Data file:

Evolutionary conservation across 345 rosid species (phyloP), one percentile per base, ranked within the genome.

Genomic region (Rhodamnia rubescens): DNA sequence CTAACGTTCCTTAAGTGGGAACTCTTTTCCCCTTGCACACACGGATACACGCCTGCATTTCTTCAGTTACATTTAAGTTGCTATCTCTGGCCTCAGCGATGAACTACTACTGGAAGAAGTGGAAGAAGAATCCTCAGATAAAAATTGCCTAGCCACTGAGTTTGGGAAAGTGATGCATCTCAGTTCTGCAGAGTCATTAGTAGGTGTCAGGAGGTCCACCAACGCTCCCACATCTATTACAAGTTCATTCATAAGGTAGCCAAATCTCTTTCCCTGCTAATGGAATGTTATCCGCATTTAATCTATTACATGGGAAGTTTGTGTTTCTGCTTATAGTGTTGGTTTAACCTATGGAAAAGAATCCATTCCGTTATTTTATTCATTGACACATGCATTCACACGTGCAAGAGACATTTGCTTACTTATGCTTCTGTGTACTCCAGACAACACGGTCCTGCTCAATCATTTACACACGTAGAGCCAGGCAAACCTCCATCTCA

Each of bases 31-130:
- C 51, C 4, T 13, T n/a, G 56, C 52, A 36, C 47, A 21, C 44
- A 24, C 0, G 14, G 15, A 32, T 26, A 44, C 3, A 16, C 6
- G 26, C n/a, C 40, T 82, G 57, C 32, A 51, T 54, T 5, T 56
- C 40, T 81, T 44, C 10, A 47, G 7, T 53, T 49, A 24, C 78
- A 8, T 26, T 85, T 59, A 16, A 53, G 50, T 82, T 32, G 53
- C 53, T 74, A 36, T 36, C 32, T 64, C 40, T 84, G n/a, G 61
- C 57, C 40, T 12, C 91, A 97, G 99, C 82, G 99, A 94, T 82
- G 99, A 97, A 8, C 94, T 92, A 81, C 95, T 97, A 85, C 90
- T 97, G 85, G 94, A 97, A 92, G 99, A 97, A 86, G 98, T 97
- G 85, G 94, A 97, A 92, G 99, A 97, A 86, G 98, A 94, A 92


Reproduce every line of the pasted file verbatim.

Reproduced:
Evolutionary conservation across 345 rosid species (phyloP), one percentile per base, ranked within the genome.

Genomic region (Rhodamnia rubescens): DNA sequence CTAACGTTCCTTAAGTGGGAACTCTTTTCCCCTTGCACACACGGATACACGCCTGCATTTCTTCAGTTACATTTAAGTTGCTATCTCTGGCCTCAGCGATGAACTACTACTGGAAGAAGTGGAAGAAGAATCCTCAGATAAAAATTGCCTAGCCACTGAGTTTGGGAAAGTGATGCATCTCAGTTCTGCAGAGTCATTAGTAGGTGTCAGGAGGTCCACCAACGCTCCCACATCTATTACAAGTTCATTCATAAGGTAGCCAAATCTCTTTCCCTGCTAATGGAATGTTATCCGCATTTAATCTATTACATGGGAAGTTTGTGTTTCTGCTTATAGTGTTGGTTTAACCTATGGAAAAGAATCCATTCCGTTATTTTATTCATTGACACATGCATTCACACGTGCAAGAGACATTTGCTTACTTATGCTTCTGTGTACTCCAGACAACACGGTCCTGCTCAATCATTTACACACGTAGAGCCAGGCAAACCTCCATCTCA

Each of bases 31-130:
- C 51, C 4, T 13, T n/a, G 56, C 52, A 36, C 47, A 21, C 44
- A 24, C 0, G 14, G 15, A 32, T 26, A 44, C 3, A 16, C 6
- G 26, C n/a, C 40, T 82, G 57, C 32, A 51, T 54, T 5, T 56
- C 40, T 81, T 44, C 10, A 47, G 7, T 53, T 49, A 24, C 78
- A 8, T 26, T 85, T 59, A 16, A 53, G 50, T 82, T 32, G 53
- C 53, T 74, A 36, T 36, C 32, T 64, C 40, T 84, G n/a, G 61
- C 57, C 40, T 12, C 91, A 97, G 99, C 82, G 99, A 94, T 82
- G 99, A 97, A 8, C 94, T 92, A 81, C 95, T 97, A 85, C 90
- T 97, G 85, G 94, A 97, A 92, G 99, A 97, A 86, G 98, T 97
- G 85, G 94, A 97, A 92, G 99, A 97, A 86, G 98, A 94, A 92